If you start researching natural options for replacing sugar, you'll likely come across both allulose and erythritol. Both of these options are naturally derived and you can even find granulated versions of these that resemble sugar. Allulose is about 70% as sweet as sugar and Erythritol is about 60% as sweet so both are less sweet than sucrose. They are great additions to high intensity sweeteners like Monk Fruit and Stevia that are hundreds of times sweeter than sugar. So adding high intensity sweeteners to allulose or erythritol can get you a formula that is a 1:1 sugar replacement in terms of sweetness.

Allulose vs Erythritol

First of all, let's talk about allulose. It's a rare sugar that is found in small quantities in nature, in certain fruits like figs, raisins and jackfruit. Unlike other sugar substitutes, allulose is absorbed by the body but not metabolized, which means that it doesn't contribute to blood sugar levels. This makes it a great choice for people with diabetes or who are looking to manage their sugar intake. Additionally, allulose has a similar taste and texture to sugar, making it a great option for baking and cooking. The molecular structure of allulose is C6H12O6 which is identical to glucose but bonded slightly differently so your body doesn't metabolize it. Allulose has 4 grams of carbs but since it is not metabolized, it is considered zero carbs. As for calories, allulose has about 1/10th the calories as regular sugar so 0.4/gram.

On the other hand, erythritol is considered a sugar alcohol (also known as polyols) in the same class as xylitol and maltitol. Erythritol is a bit less sweet than allulose so more is needed to get to the same sweetness level. While the name sounds like an artificial chemical, it is indeed a natural alternative sweetener. When eaten in pure form, it does cool your tongue a bit and the sweetness profile slightly differs from sugar (but very close). It's a very similar taste to sugar but not identical. Sugar alcohols tend to cause digestive issues like gas and bloating when you ingest too much but erythritol is one of the better tolerated sugar alcohols. While allulose can also cause stomach upset, we have found that it is more tolerable at higher quantities than erythritol. However, individual experience may vary. Erythritol is also considered zero glycemic as well as zero calories and zero net carbs. Overall, in moderate amounts, erythritol is a good alternative to traditional sugar.

Recently, a study released by Nature Medicine that did a study on heart health as it relates to erythritol showed a correlation to heart attacks. However, we caution you to jump to conclusions. The study was indeed a human based study of those that already had heart conditions. Then later, they pulled out just 8 individuals to do further experimentation with. This was not a double blind study and not possible to determine causation. The problem with this study is that your body naturally produces erythritol through a process called pentose phosphate pathway. There is just no way to conclude that dietary erythritol caused the heart conditions noted. While we do not use erythritol, we do have concerns about sensationalized research reports and headlines. If you are interested in a deeper read that we feel is very objective, take a look at this article by Peter Attia, MD.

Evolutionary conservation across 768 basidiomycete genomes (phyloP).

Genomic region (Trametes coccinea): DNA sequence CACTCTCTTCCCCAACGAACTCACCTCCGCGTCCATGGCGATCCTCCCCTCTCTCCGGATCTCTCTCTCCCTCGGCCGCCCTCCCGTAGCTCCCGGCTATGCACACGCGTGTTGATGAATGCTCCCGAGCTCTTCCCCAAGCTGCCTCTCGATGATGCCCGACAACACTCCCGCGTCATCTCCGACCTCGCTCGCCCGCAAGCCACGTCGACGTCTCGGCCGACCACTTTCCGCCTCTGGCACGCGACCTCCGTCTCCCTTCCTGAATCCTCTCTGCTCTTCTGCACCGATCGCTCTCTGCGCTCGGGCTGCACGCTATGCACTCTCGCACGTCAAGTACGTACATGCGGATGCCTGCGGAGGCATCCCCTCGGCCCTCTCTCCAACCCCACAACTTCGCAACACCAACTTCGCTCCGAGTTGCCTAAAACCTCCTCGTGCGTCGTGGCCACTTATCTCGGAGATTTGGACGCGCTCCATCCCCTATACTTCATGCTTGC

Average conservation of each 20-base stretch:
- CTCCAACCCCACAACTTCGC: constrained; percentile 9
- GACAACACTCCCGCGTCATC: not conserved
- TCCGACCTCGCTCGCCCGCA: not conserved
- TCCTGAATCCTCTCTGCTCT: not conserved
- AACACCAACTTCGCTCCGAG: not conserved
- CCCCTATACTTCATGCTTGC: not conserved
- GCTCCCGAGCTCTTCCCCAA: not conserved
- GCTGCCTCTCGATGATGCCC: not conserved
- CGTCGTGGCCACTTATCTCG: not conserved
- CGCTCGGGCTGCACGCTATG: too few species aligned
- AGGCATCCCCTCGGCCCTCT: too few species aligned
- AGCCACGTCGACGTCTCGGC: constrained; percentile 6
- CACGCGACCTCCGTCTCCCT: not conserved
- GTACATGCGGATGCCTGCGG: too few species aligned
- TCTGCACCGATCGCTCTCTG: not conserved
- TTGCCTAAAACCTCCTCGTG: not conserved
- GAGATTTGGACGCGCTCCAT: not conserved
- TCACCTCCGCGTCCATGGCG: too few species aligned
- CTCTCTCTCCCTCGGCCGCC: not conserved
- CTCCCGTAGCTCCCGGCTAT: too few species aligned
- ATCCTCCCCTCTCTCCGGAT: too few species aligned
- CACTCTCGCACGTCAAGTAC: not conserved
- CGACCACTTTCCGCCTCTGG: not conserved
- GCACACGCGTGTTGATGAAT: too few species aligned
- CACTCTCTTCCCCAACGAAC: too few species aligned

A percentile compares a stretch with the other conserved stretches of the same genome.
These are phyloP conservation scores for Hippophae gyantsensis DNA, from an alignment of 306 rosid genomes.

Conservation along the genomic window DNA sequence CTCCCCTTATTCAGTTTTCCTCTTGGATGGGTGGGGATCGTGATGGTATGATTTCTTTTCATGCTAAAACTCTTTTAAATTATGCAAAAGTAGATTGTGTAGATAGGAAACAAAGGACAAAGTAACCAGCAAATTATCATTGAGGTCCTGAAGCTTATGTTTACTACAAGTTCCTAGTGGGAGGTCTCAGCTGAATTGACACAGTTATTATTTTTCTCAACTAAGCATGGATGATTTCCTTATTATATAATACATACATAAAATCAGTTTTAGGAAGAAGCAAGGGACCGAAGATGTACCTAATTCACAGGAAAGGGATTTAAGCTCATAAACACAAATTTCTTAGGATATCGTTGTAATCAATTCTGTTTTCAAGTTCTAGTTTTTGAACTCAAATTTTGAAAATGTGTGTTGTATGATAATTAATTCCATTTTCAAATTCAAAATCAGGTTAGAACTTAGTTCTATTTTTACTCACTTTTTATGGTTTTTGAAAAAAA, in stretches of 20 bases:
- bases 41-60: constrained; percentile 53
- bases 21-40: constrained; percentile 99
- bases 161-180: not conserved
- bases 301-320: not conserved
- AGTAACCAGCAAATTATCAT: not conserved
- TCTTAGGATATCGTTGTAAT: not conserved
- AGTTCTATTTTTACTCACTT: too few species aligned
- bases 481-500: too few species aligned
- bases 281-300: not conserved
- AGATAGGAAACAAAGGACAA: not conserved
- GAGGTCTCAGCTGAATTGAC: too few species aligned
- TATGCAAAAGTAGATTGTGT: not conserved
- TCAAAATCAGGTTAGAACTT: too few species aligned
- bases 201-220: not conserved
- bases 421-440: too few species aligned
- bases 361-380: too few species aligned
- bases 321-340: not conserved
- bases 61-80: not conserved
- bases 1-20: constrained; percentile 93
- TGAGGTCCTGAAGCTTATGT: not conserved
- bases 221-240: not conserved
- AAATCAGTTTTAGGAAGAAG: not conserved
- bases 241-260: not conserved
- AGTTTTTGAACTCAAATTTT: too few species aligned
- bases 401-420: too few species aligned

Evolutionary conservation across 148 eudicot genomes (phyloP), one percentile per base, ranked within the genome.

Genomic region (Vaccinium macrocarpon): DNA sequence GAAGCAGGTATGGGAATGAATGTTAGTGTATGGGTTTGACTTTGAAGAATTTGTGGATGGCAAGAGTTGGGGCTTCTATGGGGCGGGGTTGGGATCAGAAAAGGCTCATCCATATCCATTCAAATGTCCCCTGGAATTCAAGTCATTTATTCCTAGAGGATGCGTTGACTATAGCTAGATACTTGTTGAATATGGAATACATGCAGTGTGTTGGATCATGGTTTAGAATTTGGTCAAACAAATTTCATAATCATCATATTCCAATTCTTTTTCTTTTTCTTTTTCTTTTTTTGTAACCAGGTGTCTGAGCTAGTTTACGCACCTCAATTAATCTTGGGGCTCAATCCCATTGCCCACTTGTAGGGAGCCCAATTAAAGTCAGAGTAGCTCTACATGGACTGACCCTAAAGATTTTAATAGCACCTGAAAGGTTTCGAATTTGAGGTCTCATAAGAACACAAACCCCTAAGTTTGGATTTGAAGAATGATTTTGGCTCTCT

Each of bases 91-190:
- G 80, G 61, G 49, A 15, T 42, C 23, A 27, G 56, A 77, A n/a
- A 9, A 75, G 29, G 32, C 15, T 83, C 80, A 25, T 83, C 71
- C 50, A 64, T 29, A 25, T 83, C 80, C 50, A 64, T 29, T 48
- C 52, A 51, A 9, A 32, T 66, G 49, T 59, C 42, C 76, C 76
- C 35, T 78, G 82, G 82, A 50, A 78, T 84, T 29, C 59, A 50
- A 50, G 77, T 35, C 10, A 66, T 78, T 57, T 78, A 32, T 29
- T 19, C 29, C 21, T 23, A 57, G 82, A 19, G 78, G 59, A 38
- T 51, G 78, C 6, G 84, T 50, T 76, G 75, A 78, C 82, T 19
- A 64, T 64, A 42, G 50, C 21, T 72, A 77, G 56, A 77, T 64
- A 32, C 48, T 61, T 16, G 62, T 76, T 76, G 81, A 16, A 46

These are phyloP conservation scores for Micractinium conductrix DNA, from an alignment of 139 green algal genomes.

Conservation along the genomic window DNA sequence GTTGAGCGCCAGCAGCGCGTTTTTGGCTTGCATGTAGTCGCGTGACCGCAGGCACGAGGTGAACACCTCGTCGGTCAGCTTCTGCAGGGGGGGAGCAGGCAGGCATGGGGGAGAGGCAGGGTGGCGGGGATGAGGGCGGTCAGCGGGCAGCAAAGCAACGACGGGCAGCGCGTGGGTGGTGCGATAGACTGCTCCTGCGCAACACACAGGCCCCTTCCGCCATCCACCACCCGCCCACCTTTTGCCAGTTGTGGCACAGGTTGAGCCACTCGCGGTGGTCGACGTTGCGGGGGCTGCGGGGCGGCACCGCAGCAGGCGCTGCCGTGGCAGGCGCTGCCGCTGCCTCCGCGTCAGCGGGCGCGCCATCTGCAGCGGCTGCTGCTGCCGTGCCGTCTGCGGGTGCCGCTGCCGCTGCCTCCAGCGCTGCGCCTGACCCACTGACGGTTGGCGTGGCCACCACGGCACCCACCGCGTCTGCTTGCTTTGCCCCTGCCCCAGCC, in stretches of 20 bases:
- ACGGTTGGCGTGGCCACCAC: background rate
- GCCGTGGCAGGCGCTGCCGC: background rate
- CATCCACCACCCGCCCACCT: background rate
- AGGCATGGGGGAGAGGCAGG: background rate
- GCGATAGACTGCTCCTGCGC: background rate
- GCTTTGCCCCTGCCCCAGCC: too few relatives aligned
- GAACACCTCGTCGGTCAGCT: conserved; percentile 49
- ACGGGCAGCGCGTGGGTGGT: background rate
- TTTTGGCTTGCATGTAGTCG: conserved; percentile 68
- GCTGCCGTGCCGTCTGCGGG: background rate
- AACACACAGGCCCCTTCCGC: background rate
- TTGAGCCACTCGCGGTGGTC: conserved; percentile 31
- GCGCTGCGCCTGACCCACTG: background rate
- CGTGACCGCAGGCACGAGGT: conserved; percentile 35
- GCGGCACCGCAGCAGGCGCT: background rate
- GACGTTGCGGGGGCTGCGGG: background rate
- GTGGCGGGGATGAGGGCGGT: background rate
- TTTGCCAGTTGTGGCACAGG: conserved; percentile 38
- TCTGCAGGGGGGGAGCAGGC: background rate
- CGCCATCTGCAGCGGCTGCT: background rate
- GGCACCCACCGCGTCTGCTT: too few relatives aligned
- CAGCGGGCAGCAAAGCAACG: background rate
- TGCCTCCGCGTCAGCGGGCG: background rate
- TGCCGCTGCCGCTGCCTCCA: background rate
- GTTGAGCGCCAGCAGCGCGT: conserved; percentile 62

Both erythritol and allulose are deemed GRAS (Generally Recognized as Safe) by the fda. The fda GRAS notices for limiting the amount per serving for carbonated beverages is currently at 3.5% for both allulose and erythritol. So in a 354 liquid gram serving (12 oz soda), that is equivalent to 12.4 grams limit. At this level, for a typical person, they should not experience stomach distress unless they consumed 5-6 servings at once. (please don't). Because allulose and erythritol are not high intensity sweeteners, they add a certain amount of "thickness" and "viscosity" to the drink as well which improves the mouthfeel of a soda.

 Show table Allulose Erythritol
Natural Yes Yes
Sweetness Level ~70% ~60%
Cooling Effect  No Yes
Sugar Alcohol No Yes
Suitable for Cooking Yes Somewhat
Calories 0.4/gram 0
Sugar-like Taste Identical Very Similar
Aftertaste No No

So, which one is better? That is a tough choice. We like both of these options but in the end felt that Allulose was slightly better. It was a bit more sweet than erythritol, less digestive sensitivity and identical sugar like taste profile. The only negative with allulose in comparison was the calorie count which is still negligible. Our soda's using allulose only contain 5 calories but we can't claim 0 calories like erythritol. Both options are limited to 3.5% by the FDA.

After heavily researching natural options to replace sugar, we opted for allulose being our primary sweetener for our soda's and hence AlluSoda was born.